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Facebook’s explanation for treating users like lab rats displays a cavalier attitude.

By: Express News Service |
July 3, 2014 11:51:07 pm

Facebook, the definitive digital record-keeper of our lives, finds itself in hot water yet again. It’s not the umpteenth redesign of its news feed or another arbitrary change to default privacy settings. Instead, Facebook has been suffering in the name of science — and because of its tendency to treat its users like lab rats. Last week, the publication of a paper by scientists at Facebook based on a study where thousands of users’ news feeds — what they see when they first log on to the social network — were manipulated to test for “emotional contagion” led to outrage. The controversy has snowballed, and Facebook now faces a probe by British and European authorities to determine whether it violated data protection laws in the course of playing with its users’ feelings. Meanwhile, chief operating officer Sheryl Sandberg offered the verbal equivalent of a shrug in lieu of an apology, claiming “We never meant to upset you”. In which case, Facebook’s psychological test was probably useless.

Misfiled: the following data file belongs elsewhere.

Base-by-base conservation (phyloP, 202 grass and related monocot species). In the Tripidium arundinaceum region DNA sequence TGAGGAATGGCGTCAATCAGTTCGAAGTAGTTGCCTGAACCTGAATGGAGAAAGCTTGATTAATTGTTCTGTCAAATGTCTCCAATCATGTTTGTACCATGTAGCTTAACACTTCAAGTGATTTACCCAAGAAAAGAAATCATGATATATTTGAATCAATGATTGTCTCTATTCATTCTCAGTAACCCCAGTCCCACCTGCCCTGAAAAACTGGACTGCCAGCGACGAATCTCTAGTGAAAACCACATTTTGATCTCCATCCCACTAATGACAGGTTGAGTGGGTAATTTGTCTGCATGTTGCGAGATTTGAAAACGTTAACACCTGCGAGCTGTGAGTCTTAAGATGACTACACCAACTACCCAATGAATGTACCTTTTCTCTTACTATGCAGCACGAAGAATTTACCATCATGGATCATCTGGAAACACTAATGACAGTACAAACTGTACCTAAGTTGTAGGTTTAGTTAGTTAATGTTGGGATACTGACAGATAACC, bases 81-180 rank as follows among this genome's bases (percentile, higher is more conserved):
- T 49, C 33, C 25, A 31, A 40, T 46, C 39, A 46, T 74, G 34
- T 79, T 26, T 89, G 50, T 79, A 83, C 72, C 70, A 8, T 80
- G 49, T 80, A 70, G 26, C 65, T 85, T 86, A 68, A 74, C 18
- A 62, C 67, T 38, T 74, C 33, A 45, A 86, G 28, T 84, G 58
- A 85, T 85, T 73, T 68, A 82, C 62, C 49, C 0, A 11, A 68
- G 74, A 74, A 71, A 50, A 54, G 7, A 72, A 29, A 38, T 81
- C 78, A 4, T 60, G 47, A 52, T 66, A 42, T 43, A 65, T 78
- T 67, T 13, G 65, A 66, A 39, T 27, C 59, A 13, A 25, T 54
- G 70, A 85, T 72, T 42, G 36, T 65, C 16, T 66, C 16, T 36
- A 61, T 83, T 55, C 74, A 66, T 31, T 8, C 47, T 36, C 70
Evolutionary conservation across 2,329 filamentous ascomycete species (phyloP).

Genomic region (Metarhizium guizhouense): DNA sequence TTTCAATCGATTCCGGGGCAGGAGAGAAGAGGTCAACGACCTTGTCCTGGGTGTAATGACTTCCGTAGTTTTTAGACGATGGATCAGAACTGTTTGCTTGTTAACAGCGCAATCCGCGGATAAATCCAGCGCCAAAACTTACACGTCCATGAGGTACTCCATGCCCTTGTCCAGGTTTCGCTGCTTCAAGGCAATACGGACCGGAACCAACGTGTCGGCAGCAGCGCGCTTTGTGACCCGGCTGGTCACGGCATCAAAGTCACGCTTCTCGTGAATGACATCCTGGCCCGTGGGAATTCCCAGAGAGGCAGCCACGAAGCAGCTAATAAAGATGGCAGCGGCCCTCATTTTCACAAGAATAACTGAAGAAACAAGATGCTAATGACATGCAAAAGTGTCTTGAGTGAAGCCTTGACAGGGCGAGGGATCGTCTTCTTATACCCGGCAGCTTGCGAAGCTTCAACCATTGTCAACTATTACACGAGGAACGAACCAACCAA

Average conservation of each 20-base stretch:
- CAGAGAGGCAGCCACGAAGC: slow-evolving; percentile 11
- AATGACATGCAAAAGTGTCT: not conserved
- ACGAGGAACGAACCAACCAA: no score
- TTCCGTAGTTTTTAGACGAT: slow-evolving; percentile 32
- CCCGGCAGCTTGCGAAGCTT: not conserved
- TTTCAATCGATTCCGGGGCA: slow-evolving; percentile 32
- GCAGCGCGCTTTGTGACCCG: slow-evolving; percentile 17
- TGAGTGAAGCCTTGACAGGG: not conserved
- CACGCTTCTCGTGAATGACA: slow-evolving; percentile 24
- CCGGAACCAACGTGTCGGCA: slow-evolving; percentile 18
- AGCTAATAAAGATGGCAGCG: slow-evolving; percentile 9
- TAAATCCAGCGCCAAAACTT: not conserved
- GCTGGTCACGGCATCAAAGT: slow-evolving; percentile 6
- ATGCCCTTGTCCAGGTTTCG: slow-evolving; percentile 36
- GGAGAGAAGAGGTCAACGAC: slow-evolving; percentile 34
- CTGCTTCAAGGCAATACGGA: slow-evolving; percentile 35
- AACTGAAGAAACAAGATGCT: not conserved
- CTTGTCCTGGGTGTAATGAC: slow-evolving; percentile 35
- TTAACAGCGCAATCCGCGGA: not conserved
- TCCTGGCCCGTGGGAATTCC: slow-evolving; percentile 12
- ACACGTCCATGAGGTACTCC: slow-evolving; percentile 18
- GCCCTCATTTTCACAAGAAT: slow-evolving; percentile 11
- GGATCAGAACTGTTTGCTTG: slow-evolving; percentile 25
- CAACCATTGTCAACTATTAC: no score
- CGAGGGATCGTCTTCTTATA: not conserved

Sandberg’s failure to unconditionally apologise for the undeniably creepy, ethically wrong and legally dubious manipulation of some 7,00,000 unwitting guinea pigs’ moods underlines Facebook’s cavalier attitude towards users. Facebook claims that users clicking a box saying they agree to its data use policy, which runs into hundreds of pages, to sign up for the service, is enough to constitute consent. But this is a legal fiction, as research involving human subjects requires informed consent, and it is unlikely that even someone who waded through Facebook’s bloated terms of service would have understood that her news feed could be tweaked just to see how she reacted to good or bad news.

If Facebook’s latest transgression feels like a betrayal, it’s because — naively, in view of its status as a corporation concerned with making profits and past record on privacy — we continue to trust it with intimate information. Perhaps we ought now to remember that Facebook is not just a repository of our experiences but also a giant research lab, and all of us potential test subjects.

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